This was written by Alex Breitler for Recordnet.com:
In the San Joaquin Valley, “back to school” means books, alarm clocks and air pollution. Officials say there’s a definite connection between the start of the school year and levels of pollution. In particular, they say, drivers who idle their vehicles while waiting to pick up children after school are partly to blame for the Valley’s failure to meet an ozone-pollution standard. And that failure is costing us. If you drive a car in the Valley, you’re paying a portion of an annual $29 million penalty.
The good news is the Valley may finally be close to shedding that burden, if pollution levels stay down for the rest of August and into September and October. Even so, air regulators want to start a longer-term conversation with school officials on ways to decrease all of that driving and idling. “It’s a huge issue,” said Jaime Holt, spokeswoman for the San Joaquin Valley Air Pollution Control District. “This fall we’re going to start trying to get meetings with superintendents, (school) districts and boards to begin talking to them about this issue and their feelings about it.” Among the strategies air quality officials have discussed:
- Asking schools to delay the start of the school year until ozone levels begin to decline, or to stagger release times at the end of the day so that not everyone is driving at once;
- Putting up “no-idling” signs in front of schools;
- Providing financial incentives for schools to build shade structures to encourage drivers to leave their cars while waiting for students;
- A public information campaign with media messages and pamphlets.
An air district staff report from June also discusses the possibility of requiring schools to adopt one or more of those measures, but Holt said this week that regulations are not yet on the table. “We’re not there at all,” she said. She said meetings will be held with schools over the next year.
Stockton Unified spokeswoman Dianne Barth said Friday that the district already has staggered release times, to facilitate bus transportation. And some students walk to neighborhood schools. “What we don’t have are extra funds” for new programs, she said. Holt said the issue comes down to education. The district says that idling a car for four minutes produces the same amount of pollution as driving one mile, and that idling a car for longer than 10 seconds burns more gas than cutting the engine and restarting.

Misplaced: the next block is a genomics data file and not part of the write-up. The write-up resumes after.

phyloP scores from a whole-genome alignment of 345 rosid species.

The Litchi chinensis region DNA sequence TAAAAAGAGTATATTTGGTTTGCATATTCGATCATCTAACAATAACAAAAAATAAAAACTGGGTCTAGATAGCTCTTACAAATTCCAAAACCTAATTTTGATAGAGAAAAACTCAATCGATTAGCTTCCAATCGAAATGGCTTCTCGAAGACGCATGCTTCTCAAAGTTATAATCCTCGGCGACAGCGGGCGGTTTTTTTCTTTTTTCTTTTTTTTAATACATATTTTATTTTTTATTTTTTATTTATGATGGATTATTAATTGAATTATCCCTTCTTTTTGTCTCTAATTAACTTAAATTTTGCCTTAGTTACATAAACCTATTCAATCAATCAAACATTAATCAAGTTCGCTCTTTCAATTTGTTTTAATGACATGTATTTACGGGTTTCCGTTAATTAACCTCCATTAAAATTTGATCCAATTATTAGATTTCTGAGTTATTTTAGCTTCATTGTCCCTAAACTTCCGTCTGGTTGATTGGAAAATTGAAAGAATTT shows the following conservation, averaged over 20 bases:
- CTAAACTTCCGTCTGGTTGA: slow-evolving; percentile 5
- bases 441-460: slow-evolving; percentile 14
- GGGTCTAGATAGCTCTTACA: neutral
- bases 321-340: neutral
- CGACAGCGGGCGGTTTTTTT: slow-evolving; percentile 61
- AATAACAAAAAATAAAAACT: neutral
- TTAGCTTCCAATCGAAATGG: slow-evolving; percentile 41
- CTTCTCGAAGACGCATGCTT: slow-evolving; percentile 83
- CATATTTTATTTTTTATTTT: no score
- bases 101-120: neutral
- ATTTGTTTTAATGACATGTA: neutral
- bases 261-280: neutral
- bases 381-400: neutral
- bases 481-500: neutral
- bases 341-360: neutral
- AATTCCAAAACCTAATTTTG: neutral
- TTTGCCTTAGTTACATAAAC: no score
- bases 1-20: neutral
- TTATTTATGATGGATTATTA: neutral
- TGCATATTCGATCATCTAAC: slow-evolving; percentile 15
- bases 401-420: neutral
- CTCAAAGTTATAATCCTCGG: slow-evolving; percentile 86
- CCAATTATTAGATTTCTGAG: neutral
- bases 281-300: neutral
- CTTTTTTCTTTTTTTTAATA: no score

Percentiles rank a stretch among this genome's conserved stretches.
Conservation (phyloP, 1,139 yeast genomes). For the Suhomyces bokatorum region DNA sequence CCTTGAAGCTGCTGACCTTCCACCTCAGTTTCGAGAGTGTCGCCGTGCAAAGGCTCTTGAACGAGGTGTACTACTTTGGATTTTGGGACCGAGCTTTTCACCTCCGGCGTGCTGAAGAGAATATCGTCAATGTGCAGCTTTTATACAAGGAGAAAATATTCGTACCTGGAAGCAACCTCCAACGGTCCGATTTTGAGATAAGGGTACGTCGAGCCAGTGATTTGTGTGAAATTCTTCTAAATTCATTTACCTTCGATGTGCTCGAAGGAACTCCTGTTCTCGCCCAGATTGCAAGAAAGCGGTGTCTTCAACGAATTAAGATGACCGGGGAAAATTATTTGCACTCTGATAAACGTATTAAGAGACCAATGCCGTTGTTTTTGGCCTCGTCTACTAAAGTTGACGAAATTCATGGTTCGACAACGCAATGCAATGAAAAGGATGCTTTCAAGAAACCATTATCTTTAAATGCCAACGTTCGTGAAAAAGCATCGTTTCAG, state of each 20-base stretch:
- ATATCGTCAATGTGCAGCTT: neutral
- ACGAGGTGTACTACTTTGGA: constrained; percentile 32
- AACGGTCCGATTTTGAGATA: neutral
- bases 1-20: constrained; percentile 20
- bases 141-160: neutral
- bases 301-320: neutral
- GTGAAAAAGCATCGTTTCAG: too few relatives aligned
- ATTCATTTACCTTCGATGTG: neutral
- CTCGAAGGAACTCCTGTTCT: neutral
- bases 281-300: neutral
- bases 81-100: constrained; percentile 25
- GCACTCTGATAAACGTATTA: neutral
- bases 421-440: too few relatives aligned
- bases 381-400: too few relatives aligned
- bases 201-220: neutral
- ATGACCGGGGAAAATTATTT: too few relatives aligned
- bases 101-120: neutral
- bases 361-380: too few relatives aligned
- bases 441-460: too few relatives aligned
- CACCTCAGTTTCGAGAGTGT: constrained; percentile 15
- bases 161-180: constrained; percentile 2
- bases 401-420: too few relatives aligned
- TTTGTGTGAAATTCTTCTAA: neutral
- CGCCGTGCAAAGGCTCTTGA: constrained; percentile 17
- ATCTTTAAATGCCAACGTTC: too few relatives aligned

The district also says 43 percent of Valley children who are driven to school in private vehicles live within one mile of that school. That suggests there is potential to encourage more walking, said Holt. She acknowledged safety concerns – “It’s a different world” than it used to be, she said – but perhaps parents could organize and lead walking groups.
Not to be forgotten are the health impacts of pollution, which can be especially severe for children. They breathe more air for their body weight than adults, and their short stature places them closer to vehicle tailpipes.
For the moment, however, all eyes are on whether the Valley can finally beat that $29 million penalty, which is the result of a federal standard that has actually been revoked but for which penalties can still be applied. To meet the standard, air quality stations from Stockton to Bakersfield can exceed it no more than three times over a period of three years. One station in southwest Fresno topped the standard three times in 2011 and once again in 2012, but air quality officials say that most recent violation was caused by a wildfire and shouldn’t count as a violation. If the Environmental Protection Agency agrees, and ozone levels stay low the rest of this summer, the standard would finally be met, Holt said. The district board could then choose to remove the penalty, which Valley drivers pay in the form of an annual $12 DMV surcharge.
Officials have called an “Air Alert” starting today, and urged the public to drive less. “We just want people to understand we are really close (to meeting the standard), and really need them to change their behavior,” Holt said.